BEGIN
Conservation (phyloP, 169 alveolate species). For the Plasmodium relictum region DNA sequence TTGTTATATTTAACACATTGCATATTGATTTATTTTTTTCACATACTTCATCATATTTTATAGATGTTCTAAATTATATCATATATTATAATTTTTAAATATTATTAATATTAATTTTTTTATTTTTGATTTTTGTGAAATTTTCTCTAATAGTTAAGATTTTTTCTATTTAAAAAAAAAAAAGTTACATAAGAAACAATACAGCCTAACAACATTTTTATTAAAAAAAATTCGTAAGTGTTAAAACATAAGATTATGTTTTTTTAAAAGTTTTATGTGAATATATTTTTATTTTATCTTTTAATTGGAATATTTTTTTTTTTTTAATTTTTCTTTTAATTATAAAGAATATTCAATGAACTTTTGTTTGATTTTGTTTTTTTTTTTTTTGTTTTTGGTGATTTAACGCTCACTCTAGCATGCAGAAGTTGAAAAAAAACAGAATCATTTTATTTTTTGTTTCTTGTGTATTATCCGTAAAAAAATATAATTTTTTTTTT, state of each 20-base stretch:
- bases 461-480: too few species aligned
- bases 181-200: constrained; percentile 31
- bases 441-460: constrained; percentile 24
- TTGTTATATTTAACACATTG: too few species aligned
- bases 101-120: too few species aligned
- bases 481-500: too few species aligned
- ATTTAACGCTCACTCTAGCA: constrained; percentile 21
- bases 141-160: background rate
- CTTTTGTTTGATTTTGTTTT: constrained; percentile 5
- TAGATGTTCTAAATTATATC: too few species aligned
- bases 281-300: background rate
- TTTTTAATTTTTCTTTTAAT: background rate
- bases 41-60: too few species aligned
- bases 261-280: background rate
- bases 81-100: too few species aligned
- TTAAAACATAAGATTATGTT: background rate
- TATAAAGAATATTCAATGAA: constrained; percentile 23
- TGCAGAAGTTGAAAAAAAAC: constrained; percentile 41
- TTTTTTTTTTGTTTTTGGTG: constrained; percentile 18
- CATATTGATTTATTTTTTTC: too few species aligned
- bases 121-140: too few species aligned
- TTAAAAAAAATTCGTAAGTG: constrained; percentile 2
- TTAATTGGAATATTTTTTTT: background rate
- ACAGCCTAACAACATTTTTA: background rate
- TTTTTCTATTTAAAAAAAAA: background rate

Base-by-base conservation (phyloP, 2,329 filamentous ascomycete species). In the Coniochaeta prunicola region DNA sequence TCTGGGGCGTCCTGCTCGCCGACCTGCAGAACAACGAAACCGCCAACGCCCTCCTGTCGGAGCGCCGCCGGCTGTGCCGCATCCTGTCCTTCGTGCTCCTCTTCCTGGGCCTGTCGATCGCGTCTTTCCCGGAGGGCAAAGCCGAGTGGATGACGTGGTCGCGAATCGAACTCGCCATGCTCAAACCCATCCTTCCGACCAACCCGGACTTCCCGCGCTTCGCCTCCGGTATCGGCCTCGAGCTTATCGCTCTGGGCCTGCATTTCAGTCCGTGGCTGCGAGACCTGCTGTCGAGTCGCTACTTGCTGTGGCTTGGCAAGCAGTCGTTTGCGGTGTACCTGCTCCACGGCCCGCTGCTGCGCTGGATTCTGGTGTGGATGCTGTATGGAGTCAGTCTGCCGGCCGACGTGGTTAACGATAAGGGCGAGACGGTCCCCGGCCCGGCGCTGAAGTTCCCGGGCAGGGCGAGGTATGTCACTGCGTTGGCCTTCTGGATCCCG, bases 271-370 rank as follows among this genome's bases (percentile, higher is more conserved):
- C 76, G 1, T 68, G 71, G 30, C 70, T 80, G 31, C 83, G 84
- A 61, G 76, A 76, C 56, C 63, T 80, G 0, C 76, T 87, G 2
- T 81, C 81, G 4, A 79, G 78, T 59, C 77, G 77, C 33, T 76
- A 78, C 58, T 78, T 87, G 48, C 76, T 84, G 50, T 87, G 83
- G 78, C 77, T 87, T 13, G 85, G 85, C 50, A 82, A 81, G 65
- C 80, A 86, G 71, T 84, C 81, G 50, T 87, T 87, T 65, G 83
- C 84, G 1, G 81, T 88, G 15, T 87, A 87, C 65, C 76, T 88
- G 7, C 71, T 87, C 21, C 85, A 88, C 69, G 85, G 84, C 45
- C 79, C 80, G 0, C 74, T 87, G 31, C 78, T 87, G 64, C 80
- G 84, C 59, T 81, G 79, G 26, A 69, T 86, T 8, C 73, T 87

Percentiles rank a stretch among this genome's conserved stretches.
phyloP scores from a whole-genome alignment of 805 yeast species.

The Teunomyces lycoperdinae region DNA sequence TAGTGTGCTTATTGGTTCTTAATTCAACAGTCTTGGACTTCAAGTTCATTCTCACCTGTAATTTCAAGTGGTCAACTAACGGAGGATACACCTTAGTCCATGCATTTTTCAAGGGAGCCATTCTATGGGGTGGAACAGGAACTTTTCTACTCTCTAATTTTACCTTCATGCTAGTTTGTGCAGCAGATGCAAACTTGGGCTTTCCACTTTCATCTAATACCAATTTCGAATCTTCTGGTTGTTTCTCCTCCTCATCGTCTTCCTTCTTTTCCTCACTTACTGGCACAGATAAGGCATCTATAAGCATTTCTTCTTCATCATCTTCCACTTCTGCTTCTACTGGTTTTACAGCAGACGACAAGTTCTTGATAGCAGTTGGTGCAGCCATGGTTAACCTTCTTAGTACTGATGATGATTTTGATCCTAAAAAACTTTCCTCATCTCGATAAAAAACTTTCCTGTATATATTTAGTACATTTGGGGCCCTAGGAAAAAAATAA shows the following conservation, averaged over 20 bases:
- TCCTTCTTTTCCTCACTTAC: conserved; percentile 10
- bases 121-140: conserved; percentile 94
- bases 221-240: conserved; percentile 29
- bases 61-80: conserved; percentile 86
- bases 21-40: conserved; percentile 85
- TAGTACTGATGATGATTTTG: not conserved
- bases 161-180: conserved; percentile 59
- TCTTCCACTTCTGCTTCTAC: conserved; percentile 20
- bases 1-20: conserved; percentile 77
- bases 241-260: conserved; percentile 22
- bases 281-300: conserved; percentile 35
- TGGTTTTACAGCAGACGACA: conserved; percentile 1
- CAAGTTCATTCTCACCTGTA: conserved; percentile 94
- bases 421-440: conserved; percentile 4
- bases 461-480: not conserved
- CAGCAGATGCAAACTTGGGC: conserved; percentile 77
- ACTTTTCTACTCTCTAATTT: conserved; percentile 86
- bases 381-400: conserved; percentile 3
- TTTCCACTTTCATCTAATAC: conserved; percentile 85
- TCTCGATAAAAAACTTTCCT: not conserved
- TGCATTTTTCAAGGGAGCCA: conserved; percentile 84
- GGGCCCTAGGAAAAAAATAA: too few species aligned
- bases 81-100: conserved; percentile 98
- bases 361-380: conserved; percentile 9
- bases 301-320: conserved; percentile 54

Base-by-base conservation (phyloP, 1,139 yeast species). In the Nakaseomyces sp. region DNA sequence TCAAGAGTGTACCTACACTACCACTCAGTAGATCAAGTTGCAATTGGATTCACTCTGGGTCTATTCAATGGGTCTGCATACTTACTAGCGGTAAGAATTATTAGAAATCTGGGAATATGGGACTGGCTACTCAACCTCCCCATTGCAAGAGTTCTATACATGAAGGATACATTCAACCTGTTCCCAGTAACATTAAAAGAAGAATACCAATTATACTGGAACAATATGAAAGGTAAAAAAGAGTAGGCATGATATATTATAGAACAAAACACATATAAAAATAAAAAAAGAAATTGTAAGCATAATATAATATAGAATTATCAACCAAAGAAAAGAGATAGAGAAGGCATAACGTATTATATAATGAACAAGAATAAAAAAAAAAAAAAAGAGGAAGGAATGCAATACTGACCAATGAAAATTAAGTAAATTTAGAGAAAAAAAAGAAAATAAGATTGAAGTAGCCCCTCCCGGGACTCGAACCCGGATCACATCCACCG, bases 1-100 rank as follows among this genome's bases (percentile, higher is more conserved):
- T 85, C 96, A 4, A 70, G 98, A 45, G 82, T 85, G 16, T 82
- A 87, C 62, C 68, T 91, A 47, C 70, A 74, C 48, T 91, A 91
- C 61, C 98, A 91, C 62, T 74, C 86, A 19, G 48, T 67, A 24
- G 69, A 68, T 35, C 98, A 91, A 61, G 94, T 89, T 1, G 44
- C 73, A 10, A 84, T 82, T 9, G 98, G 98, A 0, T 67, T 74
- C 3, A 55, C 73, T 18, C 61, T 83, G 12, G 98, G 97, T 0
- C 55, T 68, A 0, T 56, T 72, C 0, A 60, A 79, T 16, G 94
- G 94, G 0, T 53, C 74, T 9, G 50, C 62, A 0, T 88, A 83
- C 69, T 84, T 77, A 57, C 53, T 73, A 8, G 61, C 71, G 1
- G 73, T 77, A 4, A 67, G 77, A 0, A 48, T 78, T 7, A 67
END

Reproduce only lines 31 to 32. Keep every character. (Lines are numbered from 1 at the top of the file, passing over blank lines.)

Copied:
- A 78, C 58, T 78, T 87, G 48, C 76, T 84, G 50, T 87, G 83
- G 78, C 77, T 87, T 13, G 85, G 85, C 50, A 82, A 81, G 65